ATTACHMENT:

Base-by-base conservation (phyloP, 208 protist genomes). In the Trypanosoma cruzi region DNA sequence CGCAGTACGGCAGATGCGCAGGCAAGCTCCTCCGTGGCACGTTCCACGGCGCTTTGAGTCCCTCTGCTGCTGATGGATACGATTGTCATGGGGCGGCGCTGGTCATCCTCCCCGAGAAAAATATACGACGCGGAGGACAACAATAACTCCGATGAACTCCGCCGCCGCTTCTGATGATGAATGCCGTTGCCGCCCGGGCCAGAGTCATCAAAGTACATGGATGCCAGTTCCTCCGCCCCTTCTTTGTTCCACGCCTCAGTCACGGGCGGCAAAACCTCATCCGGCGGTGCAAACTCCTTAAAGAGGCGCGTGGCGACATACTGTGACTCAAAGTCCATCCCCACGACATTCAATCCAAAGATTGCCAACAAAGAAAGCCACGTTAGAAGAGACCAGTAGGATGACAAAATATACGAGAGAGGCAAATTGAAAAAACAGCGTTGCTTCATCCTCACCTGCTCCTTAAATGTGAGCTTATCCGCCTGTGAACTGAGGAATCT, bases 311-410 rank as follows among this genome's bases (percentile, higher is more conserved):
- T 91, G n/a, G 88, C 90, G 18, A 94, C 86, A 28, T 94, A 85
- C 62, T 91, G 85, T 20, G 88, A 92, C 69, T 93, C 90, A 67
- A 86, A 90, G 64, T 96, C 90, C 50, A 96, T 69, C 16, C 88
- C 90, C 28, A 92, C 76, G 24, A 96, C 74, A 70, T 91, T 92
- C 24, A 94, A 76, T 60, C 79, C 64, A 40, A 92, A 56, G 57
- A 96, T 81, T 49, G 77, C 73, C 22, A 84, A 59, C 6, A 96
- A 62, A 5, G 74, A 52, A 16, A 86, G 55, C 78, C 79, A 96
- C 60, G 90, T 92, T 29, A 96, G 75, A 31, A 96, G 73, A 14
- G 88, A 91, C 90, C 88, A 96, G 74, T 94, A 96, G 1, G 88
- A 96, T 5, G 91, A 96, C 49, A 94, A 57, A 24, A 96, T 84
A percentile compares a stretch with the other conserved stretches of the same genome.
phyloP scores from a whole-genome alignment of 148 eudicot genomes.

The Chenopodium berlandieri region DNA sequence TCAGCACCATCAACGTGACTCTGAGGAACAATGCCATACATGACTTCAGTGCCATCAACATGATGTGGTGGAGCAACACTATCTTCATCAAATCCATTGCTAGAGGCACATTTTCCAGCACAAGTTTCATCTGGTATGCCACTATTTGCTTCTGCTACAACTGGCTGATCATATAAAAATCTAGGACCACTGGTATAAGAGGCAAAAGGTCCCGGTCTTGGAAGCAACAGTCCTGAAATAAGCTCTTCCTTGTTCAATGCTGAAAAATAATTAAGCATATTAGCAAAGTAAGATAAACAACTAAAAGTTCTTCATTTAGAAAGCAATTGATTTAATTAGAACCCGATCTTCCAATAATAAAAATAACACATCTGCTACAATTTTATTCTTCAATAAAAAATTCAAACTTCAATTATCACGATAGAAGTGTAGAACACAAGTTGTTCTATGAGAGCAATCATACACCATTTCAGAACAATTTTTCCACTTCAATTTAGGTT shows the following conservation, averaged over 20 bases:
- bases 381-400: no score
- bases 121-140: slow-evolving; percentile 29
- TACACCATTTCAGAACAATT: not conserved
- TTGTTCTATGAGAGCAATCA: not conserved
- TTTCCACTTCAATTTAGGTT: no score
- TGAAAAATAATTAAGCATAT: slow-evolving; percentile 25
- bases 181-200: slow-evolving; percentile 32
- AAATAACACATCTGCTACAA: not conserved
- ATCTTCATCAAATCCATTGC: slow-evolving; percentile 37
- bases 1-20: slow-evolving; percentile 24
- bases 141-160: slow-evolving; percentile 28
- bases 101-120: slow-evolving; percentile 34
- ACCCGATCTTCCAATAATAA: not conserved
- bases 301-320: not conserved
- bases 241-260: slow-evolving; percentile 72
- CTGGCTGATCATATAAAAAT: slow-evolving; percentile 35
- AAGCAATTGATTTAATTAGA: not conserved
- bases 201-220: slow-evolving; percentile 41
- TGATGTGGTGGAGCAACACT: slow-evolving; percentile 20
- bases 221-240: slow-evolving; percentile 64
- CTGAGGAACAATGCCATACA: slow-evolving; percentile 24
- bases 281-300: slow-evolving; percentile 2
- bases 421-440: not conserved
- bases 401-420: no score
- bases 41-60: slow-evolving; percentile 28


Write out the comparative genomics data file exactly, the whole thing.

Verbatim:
Base-by-base conservation (phyloP, 208 protist genomes). In the Trypanosoma cruzi region DNA sequence CGCAGTACGGCAGATGCGCAGGCAAGCTCCTCCGTGGCACGTTCCACGGCGCTTTGAGTCCCTCTGCTGCTGATGGATACGATTGTCATGGGGCGGCGCTGGTCATCCTCCCCGAGAAAAATATACGACGCGGAGGACAACAATAACTCCGATGAACTCCGCCGCCGCTTCTGATGATGAATGCCGTTGCCGCCCGGGCCAGAGTCATCAAAGTACATGGATGCCAGTTCCTCCGCCCCTTCTTTGTTCCACGCCTCAGTCACGGGCGGCAAAACCTCATCCGGCGGTGCAAACTCCTTAAAGAGGCGCGTGGCGACATACTGTGACTCAAAGTCCATCCCCACGACATTCAATCCAAAGATTGCCAACAAAGAAAGCCACGTTAGAAGAGACCAGTAGGATGACAAAATATACGAGAGAGGCAAATTGAAAAAACAGCGTTGCTTCATCCTCACCTGCTCCTTAAATGTGAGCTTATCCGCCTGTGAACTGAGGAATCT, bases 311-410 rank as follows among this genome's bases (percentile, higher is more conserved):
- T 91, G n/a, G 88, C 90, G 18, A 94, C 86, A 28, T 94, A 85
- C 62, T 91, G 85, T 20, G 88, A 92, C 69, T 93, C 90, A 67
- A 86, A 90, G 64, T 96, C 90, C 50, A 96, T 69, C 16, C 88
- C 90, C 28, A 92, C 76, G 24, A 96, C 74, A 70, T 91, T 92
- C 24, A 94, A 76, T 60, C 79, C 64, A 40, A 92, A 56, G 57
- A 96, T 81, T 49, G 77, C 73, C 22, A 84, A 59, C 6, A 96
- A 62, A 5, G 74, A 52, A 16, A 86, G 55, C 78, C 79, A 96
- C 60, G 90, T 92, T 29, A 96, G 75, A 31, A 96, G 73, A 14
- G 88, A 91, C 90, C 88, A 96, G 74, T 94, A 96, G 1, G 88
- A 96, T 5, G 91, A 96, C 49, A 94, A 57, A 24, A 96, T 84
A percentile compares a stretch with the other conserved stretches of the same genome.
phyloP scores from a whole-genome alignment of 148 eudicot genomes.

The Chenopodium berlandieri region DNA sequence TCAGCACCATCAACGTGACTCTGAGGAACAATGCCATACATGACTTCAGTGCCATCAACATGATGTGGTGGAGCAACACTATCTTCATCAAATCCATTGCTAGAGGCACATTTTCCAGCACAAGTTTCATCTGGTATGCCACTATTTGCTTCTGCTACAACTGGCTGATCATATAAAAATCTAGGACCACTGGTATAAGAGGCAAAAGGTCCCGGTCTTGGAAGCAACAGTCCTGAAATAAGCTCTTCCTTGTTCAATGCTGAAAAATAATTAAGCATATTAGCAAAGTAAGATAAACAACTAAAAGTTCTTCATTTAGAAAGCAATTGATTTAATTAGAACCCGATCTTCCAATAATAAAAATAACACATCTGCTACAATTTTATTCTTCAATAAAAAATTCAAACTTCAATTATCACGATAGAAGTGTAGAACACAAGTTGTTCTATGAGAGCAATCATACACCATTTCAGAACAATTTTTCCACTTCAATTTAGGTT shows the following conservation, averaged over 20 bases:
- bases 381-400: no score
- bases 121-140: slow-evolving; percentile 29
- TACACCATTTCAGAACAATT: not conserved
- TTGTTCTATGAGAGCAATCA: not conserved
- TTTCCACTTCAATTTAGGTT: no score
- TGAAAAATAATTAAGCATAT: slow-evolving; percentile 25
- bases 181-200: slow-evolving; percentile 32
- AAATAACACATCTGCTACAA: not conserved
- ATCTTCATCAAATCCATTGC: slow-evolving; percentile 37
- bases 1-20: slow-evolving; percentile 24
- bases 141-160: slow-evolving; percentile 28
- bases 101-120: slow-evolving; percentile 34
- ACCCGATCTTCCAATAATAA: not conserved
- bases 301-320: not conserved
- bases 241-260: slow-evolving; percentile 72
- CTGGCTGATCATATAAAAAT: slow-evolving; percentile 35
- AAGCAATTGATTTAATTAGA: not conserved
- bases 201-220: slow-evolving; percentile 41
- TGATGTGGTGGAGCAACACT: slow-evolving; percentile 20
- bases 221-240: slow-evolving; percentile 64
- CTGAGGAACAATGCCATACA: slow-evolving; percentile 24
- bases 281-300: slow-evolving; percentile 2
- bases 421-440: not conserved
- bases 401-420: no score
- bases 41-60: slow-evolving; percentile 28